In News on September 16, 2011 at 10:06 am

It’s no secret that this site was supposed to launch just under a year ago. Why it hasn’t isn’t the “Why” referenced in the headline. Why it’s taken this long to get going is another question for another day. The “Why” I’m answering here is a question I’m sure every journalist struggles to answer at certain points of their career. It’s a question that’s getting asked increasingly as the newspaper industry continues it’s long march towards insignificance. That question is “Why am I doing this?” and the answers are numerous. I’m only concerned with one answer. It’s the answer that drives me to do this and it doubles as the mission statement of this site.

I do this because I feel people have a fundamental right to information. If the press enjoys constitutional protection to attain said information, then we should be protected from having that information taken away from us. Over the past decade our right to basic information like the story behind a shooting in our neighborhood or how our tax dollars are being spent has been turned into a privledge that we have to pay for in order to maintain unsustainable profit margins for wealthy publishers.

I’m compelled to do this because innovation in the newspaper industry is whithering and dying. While the rest of the journalism industry is going through a metamorphisis, newspapers have stubbornly resisted any change. For most papers, their biggest innovation of the past 5 years has been the erection of a paywall. When your biggest change is charging for a product that was faltering when it was free there are some major problems.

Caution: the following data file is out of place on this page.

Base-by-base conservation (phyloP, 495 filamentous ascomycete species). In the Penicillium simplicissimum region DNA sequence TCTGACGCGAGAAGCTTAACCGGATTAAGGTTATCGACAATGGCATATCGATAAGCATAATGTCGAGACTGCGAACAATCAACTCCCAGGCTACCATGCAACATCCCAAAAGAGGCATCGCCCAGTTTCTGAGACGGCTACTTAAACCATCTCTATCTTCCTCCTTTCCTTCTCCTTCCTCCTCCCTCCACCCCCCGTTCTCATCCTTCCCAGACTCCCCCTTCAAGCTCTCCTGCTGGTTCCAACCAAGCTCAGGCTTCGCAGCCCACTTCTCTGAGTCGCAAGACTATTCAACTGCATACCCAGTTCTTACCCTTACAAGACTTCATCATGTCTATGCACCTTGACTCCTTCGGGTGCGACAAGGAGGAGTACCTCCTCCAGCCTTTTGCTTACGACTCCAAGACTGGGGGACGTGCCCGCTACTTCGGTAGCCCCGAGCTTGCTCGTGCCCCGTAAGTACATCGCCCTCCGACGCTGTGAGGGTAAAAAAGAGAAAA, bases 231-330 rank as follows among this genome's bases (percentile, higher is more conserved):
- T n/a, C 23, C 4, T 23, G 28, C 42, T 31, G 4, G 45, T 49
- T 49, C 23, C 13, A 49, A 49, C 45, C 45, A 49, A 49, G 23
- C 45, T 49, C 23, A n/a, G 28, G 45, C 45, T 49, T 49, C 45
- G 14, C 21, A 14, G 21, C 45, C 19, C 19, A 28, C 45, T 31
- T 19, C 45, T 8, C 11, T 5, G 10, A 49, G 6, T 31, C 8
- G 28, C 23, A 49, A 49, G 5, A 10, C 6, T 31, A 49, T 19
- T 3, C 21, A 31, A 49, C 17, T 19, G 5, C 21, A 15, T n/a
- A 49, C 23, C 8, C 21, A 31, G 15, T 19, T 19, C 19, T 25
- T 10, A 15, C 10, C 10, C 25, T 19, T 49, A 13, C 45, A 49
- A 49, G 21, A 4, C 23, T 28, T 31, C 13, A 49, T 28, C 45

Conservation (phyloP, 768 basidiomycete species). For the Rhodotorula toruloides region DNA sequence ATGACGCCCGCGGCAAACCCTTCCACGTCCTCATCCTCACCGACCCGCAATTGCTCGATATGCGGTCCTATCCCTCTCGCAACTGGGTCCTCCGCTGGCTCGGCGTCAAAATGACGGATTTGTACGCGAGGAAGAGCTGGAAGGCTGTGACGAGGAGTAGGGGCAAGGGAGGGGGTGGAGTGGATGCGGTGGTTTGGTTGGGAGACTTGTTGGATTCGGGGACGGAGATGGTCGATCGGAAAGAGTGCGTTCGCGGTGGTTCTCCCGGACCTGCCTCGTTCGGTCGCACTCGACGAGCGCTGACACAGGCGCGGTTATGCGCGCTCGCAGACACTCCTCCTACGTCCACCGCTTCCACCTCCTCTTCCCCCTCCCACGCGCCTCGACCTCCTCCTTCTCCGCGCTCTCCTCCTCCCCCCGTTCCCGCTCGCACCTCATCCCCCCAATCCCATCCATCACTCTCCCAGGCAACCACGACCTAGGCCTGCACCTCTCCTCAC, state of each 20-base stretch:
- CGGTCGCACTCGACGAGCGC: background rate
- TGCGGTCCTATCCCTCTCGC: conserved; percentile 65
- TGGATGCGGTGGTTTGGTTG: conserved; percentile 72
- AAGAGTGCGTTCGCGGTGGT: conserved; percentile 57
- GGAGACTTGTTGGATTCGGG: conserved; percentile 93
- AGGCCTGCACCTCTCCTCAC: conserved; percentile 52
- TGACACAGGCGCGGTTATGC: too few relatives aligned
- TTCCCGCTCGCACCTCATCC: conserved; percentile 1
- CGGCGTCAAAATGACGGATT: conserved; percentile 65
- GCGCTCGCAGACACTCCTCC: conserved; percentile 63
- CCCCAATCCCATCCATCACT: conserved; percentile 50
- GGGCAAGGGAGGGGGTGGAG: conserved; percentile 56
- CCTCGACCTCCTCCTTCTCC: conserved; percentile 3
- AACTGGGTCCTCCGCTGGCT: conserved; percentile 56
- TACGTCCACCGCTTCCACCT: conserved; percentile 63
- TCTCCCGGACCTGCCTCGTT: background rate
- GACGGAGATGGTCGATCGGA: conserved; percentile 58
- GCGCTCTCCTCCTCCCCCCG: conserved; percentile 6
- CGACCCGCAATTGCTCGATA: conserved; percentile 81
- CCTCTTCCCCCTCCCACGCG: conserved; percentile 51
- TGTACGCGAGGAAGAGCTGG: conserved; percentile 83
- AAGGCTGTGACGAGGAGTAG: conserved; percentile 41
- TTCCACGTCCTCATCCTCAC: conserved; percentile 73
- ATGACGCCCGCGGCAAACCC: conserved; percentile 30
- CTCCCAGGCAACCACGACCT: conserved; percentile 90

That’s not to say I’m anti-paywall, because I’m not. I subscribe to numerous sites that have content behind some sort of tiered paywall. Those sites offer something that interests me, the interesting things newspapers offer have been decreasing exponentially as cuts have been made in response to declining subscriptions and ad sales. They’re pulling back instead of taking risks. The print industry is failing because they cling to their preferred pulpy medium while the wild wild west of the internet is just sitting there with its relatively inexpensive opportunities to innovate and create new, interesting ways to deliver necessary information. The internet isn’t the enemy of the newspaper industry, it’s the evolution of it.

This is the most exciting time to be a journalist because we’re defining that evoloution. I’ve been putzing around on the internet ever since I talked my parents into letting me install that free AOL CD that were ubiquitous throughout the 90s and I know what the medium is capable of. I want to help lead the charge and show all the wonderful ways this medium can help inform and entertain people. People love to trumpet all the negative aspects of the internet, and there are many of them. Often times the internet can be a cesspool of anonymous negativity and I’m tired of being written off as a faceless, negative basement dweller. Likewise, I’m tired of the negativity that permeates throughout my hometown. Stockton is a great town and I’m frustrated that when somebody that’s moved away wants to check up on their hometown they’re greeted with basic articles about union battles and crime statistics. Those things are important and need to be reported on, but there’s so much more than that.

I do this because I’m tired of Stockton being reduced to a bunch of lists and statistics. My hometown is much more than a statistic. Stockton’s been misrepresented for too long and hopefully this site will change that. Stockton’s not miserable or magnificent, it’s somewhere inbetween and I want to accurately portray that through this medium because it’s not being done anywhere else. If that appeals to you then I look forward to working with you. If not? Too bad. Whether you like it or not, here comes The Sun.


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